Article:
November is said to be the best month to visit Shillong. It's when the cherry blossoms bloom. Over 30,000 people from around the world come to witness this rare natural spectacle that is usually associated with Japan. The Khasi Hills, beautiful as they are, are also home to a generation of promising footballers. And, this November turned out to be one such season of bloom for them.
The Indian Super League and I-League seasons, for the first time, began together and will run simultaneously for four months. At a time when all the focus is on the development of youth footballers, with India hosting an U-17 World Cup, the city of Shillong has long been a cradle of nurturing football talent. I was told that a football club in the city has been instrumental in providing northeast players to nearly every I-League and ISL team this time.
It was an unusually rainy day when I visited the Meghalaya capital in October. It's not that rain is unusual there, after all Shillong is next to the two wettest places on Earth. But, the locals were grumbling about the sudden burst of wind and rain that they did not foresee. I later learn that the harsh mountain climate often works to the footballers’ benefit when playing in the national league.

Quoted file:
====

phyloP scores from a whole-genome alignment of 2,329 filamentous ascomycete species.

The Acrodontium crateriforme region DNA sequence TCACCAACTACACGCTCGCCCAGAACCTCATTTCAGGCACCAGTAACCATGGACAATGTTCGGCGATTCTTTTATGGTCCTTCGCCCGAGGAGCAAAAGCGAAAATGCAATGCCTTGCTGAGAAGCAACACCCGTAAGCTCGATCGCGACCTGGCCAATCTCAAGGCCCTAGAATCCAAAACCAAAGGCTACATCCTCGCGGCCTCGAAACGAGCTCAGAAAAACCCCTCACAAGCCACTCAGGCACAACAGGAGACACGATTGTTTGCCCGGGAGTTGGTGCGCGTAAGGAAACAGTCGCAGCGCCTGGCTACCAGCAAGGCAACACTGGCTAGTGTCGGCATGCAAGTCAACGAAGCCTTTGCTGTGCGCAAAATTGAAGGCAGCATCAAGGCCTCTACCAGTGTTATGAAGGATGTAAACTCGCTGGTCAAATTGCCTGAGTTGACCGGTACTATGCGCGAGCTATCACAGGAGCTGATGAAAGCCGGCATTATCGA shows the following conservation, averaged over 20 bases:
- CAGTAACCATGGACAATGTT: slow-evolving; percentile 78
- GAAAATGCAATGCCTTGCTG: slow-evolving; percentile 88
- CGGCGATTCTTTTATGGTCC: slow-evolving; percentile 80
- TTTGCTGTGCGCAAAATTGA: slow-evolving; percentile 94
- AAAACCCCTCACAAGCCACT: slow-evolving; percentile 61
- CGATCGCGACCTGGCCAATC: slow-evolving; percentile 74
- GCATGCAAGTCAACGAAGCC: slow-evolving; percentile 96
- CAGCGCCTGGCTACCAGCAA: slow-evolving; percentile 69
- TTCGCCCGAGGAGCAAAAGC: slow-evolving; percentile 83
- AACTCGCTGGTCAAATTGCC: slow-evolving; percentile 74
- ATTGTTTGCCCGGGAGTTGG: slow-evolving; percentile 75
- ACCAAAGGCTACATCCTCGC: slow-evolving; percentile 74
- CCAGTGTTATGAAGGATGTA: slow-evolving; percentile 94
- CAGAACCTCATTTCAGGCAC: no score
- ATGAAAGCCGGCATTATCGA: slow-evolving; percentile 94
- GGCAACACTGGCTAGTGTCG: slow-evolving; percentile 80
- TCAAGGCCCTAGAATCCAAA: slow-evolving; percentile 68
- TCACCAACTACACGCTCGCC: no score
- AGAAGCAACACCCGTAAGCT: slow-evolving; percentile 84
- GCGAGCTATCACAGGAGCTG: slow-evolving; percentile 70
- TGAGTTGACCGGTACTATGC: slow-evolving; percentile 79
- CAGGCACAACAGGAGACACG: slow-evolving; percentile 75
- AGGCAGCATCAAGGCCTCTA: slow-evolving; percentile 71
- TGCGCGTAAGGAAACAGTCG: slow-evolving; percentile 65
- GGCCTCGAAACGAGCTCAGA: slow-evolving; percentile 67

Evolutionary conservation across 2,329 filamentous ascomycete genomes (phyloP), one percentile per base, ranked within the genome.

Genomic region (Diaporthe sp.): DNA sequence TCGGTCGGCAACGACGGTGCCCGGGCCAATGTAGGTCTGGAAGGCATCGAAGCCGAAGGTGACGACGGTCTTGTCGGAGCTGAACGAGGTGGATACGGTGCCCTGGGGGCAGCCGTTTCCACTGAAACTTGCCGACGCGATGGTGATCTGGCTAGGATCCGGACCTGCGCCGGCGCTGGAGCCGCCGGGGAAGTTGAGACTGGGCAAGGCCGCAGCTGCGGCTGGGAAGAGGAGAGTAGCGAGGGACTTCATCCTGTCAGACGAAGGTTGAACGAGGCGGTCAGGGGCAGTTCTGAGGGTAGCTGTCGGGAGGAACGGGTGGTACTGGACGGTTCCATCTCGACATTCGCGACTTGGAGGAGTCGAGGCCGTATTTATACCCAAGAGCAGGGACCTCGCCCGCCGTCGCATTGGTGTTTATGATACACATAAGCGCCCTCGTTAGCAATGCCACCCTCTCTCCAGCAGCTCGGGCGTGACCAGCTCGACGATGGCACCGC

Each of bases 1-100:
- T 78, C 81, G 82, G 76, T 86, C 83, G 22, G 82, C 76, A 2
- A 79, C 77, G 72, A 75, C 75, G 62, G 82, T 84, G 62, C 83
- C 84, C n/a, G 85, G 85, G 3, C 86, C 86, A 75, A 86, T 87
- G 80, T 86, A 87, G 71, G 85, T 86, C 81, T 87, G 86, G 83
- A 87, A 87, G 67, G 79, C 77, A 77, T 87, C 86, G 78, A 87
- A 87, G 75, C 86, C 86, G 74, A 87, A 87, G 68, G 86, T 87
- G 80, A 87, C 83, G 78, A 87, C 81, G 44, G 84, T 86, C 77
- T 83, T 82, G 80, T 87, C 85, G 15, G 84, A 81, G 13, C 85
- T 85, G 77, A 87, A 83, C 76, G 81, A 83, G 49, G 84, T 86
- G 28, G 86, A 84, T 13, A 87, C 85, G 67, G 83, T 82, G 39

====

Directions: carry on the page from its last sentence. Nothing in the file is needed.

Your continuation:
I make my way to the bustling Polo market, which leads me to my destination: the Polo grounds and the Jawaharlal Nehru stadium, which happens to be the training site and home ground of a certain local football team. Shillong Lajong. A team that is a beacon of light for young, aspiring footballers in the northeast.
Formed back in 1983 by P.D. Sawyan K itdor Syiem, Lajong Sports Social and Cultural Club was a dream project to help the city of Shillong to produce their own set of footballers. A few years after its formation, it rose to the Shillong League and began churning quality football that got the locals hooked.
By the early 2000s, Larsing Ming Sawyan took over and the development process took a massive leap. He introduced a philosophy of hiring players only from the eight northeast states, to give their players a platform. A structured academy system was put in place and in 2009, Lajong became the first team from the northeast to play in India’s top football division—the I-League.
Aware of the significance of the club in the region, I reach the training ground. I notice the Lajong players sit for a while in the team bus, hesitant to traverse the slushy path to the ground. Nevertheless, they leave the bus, one by one, and, despite the pouring rain, just another training session commences.
On the sidelines, Biru Thapa, the team manager, tells me that he’s been associated with the club for 17 years, first as a player, then as coaching staff. The I-League has a rule that every team must start with two under-23 Indian players. Thapa tells me that last season, while several clubs would start youngsters for five minutes and substitute them, Lajong would coolly have nine U-23 players starting.